Since its inauguration to public worship in December 1986, the Bahá'í House of Worship in Delhi has, as of late 2002, attracted more than 50 million visitors, making it one of the most visited buildings in the world.[11] Its numbers of visitors during those years surpassed those of the Eiffel Tower and the Taj Mahal. On Hindu celebrative days and holy days, it has drawn as many as 150,000 people in one day.

This House of Worship is generally referred to as the "Lotus Temple". In India, during the Hindu festival Durga Puja, several times a replica of the Lotus Temple has been made as a pandal, a temporary structure set up to venerate the goddess Durga.[12] In Sikkim a permanent replica is of the Hindu Legship Mandir, dedicated to Shiva.[13]

One of the nine ponds surrounding the Lotus Temple

Distinctions[edit]

The Temple has received wide range of attention in professional architectural, fine art, religious, governmental, and other venues.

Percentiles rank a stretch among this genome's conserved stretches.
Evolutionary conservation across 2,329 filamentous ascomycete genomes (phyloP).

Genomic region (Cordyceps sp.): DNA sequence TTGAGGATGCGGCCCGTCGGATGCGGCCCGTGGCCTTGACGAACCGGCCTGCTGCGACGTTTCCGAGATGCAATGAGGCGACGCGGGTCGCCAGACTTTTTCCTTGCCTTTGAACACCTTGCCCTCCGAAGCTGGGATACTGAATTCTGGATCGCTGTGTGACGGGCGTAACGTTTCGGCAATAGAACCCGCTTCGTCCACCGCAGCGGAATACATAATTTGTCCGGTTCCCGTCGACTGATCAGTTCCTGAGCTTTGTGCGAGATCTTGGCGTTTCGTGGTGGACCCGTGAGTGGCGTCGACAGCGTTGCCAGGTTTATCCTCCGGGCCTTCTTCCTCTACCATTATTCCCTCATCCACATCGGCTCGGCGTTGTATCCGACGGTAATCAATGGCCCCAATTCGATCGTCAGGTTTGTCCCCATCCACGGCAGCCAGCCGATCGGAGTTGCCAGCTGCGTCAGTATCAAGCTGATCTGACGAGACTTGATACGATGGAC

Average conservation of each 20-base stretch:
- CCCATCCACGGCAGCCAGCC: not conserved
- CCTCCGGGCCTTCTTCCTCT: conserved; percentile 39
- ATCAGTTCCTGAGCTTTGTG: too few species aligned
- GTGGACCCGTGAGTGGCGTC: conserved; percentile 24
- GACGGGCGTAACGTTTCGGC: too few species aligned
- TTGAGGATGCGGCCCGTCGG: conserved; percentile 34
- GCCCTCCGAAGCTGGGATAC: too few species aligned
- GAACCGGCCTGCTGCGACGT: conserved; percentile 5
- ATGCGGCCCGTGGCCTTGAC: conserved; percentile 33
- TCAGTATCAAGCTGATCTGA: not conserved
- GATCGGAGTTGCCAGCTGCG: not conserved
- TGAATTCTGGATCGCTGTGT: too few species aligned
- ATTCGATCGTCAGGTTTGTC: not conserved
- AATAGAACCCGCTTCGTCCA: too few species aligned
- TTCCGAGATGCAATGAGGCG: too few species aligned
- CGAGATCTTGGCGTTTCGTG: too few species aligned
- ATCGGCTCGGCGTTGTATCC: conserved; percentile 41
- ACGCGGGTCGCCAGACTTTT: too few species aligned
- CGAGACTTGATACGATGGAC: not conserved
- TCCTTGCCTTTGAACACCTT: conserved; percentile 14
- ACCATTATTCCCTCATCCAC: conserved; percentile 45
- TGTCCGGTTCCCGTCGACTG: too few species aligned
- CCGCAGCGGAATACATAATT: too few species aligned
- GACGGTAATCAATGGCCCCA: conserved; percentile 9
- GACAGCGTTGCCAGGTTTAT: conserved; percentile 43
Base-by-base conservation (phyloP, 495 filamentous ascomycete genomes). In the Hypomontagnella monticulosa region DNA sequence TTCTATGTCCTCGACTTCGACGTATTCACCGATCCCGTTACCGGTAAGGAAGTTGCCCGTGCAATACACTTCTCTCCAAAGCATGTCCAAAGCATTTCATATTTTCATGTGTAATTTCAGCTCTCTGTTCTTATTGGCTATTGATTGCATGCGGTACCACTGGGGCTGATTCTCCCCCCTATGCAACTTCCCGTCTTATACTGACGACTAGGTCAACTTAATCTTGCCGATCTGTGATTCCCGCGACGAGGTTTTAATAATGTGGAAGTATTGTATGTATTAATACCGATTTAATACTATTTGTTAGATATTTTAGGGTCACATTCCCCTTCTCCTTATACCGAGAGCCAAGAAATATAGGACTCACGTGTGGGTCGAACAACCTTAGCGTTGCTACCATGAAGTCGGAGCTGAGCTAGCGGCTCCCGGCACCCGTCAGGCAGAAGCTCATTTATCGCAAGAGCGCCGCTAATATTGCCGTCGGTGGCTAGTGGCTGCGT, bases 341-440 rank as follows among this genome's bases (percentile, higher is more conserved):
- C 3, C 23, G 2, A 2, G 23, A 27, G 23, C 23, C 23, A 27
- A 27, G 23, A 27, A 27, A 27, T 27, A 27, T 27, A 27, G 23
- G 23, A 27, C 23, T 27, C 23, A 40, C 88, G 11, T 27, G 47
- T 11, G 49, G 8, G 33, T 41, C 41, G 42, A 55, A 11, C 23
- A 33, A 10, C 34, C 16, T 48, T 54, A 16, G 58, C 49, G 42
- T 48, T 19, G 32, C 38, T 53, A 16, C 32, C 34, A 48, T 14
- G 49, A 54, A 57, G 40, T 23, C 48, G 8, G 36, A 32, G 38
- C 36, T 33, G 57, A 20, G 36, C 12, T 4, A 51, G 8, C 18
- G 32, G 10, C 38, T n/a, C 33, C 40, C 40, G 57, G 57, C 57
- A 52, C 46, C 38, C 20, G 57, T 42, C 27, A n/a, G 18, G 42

Awards[edit]

  • 1987, the architect of the Bahá'í House of Worship, Mr. Fariborz Sahba, was presented the award for excellence in religious art and architecture by the UK-based Institution of Structural Engineers for producing a building "so emulating the beauty of a flower and so striking in its visual impact".[14]
  • 1987, the Interfaith Forum on Religion, Art and Architecture, Affiliate of the American Institute of Architects, Washington, D.C., gave their First Honour award for "Excellence in Religious Art and Architecture" 1987 to Mr. F. Sahba for the design of the Bahá'í House of Worship near New Delhi.[1]